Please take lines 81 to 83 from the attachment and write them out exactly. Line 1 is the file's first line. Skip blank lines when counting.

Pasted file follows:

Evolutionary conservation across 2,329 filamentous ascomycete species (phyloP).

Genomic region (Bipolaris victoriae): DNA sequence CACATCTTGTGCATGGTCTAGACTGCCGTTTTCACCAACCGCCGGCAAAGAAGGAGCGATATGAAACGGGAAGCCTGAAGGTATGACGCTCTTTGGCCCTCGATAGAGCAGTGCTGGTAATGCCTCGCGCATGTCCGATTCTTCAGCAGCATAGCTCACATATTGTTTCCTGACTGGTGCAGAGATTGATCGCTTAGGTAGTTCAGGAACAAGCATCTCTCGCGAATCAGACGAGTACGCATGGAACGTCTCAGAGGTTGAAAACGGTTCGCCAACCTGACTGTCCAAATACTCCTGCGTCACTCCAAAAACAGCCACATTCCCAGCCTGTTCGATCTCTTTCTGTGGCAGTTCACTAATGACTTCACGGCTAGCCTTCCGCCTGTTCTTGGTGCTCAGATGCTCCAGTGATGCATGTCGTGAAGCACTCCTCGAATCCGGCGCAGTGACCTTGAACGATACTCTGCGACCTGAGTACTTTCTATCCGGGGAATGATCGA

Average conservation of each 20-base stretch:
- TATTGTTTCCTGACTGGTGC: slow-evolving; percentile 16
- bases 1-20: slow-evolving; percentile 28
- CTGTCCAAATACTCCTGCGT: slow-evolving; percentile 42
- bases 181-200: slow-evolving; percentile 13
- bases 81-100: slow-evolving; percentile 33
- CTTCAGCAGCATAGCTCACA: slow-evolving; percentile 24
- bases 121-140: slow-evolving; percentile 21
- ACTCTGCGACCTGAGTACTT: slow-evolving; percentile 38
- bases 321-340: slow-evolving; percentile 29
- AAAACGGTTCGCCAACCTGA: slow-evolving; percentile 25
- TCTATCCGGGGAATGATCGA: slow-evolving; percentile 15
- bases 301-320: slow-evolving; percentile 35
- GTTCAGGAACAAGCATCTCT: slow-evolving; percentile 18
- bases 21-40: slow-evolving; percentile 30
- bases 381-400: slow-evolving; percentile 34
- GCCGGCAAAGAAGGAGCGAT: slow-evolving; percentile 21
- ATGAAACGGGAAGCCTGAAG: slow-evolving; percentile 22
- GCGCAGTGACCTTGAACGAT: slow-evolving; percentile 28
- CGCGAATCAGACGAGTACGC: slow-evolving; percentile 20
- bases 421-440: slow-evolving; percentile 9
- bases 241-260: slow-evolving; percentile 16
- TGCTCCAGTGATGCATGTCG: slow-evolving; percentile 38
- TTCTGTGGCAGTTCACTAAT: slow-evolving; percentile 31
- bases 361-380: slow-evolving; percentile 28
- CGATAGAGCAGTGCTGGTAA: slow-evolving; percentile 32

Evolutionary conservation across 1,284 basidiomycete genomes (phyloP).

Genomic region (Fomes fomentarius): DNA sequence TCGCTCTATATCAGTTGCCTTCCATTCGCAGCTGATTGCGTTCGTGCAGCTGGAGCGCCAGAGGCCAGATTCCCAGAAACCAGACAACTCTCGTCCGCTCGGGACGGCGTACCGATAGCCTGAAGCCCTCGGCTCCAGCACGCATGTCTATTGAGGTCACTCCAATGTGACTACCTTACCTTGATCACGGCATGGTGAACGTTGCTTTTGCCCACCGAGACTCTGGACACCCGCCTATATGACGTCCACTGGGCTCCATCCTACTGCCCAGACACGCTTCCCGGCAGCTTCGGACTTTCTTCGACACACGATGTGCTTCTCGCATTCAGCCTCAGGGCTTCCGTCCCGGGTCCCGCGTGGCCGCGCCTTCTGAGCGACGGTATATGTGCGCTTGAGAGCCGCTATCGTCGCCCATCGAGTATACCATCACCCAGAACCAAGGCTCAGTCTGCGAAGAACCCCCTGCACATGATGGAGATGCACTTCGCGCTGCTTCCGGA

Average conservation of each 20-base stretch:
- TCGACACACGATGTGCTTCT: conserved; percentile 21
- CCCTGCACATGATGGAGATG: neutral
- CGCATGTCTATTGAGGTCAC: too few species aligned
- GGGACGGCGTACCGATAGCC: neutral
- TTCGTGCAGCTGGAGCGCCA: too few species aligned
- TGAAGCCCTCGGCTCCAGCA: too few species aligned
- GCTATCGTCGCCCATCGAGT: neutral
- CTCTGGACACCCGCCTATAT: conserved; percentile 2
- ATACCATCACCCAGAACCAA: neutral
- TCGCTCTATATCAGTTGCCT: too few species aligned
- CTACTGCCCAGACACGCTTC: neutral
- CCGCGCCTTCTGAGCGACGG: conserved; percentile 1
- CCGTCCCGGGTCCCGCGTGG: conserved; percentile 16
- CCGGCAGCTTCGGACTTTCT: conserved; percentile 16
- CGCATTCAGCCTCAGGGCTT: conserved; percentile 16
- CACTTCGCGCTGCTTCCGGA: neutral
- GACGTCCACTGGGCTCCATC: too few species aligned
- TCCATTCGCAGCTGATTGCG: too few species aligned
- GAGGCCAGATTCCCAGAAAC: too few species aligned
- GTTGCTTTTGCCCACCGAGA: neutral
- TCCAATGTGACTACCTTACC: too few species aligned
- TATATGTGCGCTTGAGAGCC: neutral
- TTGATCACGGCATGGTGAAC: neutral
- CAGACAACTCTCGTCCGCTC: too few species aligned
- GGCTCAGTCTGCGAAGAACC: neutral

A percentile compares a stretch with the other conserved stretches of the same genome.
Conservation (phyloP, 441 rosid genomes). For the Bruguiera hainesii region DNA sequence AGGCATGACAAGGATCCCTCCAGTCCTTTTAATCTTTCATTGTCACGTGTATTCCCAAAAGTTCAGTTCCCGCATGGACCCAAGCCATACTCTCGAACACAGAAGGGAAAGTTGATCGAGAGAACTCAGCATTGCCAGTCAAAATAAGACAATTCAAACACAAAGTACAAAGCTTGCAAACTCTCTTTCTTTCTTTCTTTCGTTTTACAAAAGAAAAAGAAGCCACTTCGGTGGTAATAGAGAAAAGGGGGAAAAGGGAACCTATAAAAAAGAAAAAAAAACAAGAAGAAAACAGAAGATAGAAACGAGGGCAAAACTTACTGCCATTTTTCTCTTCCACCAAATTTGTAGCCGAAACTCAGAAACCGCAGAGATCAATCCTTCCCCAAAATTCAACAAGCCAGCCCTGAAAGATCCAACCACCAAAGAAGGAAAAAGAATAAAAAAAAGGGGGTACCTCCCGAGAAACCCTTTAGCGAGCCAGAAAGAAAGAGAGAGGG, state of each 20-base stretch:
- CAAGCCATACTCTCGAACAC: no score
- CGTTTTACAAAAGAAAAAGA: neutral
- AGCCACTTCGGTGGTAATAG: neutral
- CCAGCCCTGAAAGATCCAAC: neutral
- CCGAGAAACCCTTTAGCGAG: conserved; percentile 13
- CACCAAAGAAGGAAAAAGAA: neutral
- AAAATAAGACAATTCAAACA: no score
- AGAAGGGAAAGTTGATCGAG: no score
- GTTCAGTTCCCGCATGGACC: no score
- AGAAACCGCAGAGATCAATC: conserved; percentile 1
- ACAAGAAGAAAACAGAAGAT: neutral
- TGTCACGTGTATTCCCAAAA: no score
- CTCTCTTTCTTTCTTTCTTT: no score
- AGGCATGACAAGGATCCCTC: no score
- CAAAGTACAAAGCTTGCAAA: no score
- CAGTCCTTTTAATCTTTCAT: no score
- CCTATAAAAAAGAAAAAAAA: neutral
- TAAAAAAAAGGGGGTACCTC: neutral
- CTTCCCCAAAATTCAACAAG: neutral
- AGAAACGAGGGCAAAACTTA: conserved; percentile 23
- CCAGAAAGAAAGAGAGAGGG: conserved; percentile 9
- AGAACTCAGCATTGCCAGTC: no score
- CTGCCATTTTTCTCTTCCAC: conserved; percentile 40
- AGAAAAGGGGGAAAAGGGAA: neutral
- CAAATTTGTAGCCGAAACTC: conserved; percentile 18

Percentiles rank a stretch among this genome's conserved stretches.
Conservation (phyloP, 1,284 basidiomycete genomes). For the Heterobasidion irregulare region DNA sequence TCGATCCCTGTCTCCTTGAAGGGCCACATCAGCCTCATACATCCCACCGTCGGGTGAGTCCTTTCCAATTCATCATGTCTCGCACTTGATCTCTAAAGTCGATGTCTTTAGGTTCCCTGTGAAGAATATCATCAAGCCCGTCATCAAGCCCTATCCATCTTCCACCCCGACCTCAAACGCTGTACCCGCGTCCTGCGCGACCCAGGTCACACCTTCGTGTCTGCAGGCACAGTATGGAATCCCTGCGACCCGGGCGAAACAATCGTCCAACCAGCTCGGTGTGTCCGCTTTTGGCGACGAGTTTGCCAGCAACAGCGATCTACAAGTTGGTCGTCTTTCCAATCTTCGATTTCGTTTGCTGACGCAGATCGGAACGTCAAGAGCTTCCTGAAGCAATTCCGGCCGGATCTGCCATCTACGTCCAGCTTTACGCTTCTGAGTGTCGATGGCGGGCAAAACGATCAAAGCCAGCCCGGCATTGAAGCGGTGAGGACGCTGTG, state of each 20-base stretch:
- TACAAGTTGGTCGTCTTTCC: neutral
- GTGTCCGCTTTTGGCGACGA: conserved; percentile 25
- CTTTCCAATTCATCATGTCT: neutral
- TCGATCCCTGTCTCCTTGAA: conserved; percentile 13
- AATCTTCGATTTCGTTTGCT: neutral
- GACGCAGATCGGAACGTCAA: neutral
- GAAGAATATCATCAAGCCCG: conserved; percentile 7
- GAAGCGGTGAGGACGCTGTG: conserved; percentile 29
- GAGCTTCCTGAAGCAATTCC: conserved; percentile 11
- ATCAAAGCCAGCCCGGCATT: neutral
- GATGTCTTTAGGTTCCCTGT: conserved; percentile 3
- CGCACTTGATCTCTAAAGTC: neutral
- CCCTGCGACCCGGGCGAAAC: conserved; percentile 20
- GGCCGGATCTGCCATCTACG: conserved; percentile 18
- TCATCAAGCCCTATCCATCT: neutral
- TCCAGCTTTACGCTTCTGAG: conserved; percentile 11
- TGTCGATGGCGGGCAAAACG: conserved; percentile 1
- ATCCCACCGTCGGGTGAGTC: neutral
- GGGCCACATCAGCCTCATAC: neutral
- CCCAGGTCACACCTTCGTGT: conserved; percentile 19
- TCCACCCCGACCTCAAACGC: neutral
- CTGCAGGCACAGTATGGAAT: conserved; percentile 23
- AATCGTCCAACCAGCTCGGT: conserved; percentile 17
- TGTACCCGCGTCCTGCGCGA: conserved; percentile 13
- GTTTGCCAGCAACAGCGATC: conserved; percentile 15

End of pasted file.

- CTGCCATTTTTCTCTTCCAC: conserved; percentile 40
- AGAAAAGGGGGAAAAGGGAA: neutral
- CAAATTTGTAGCCGAAACTC: conserved; percentile 18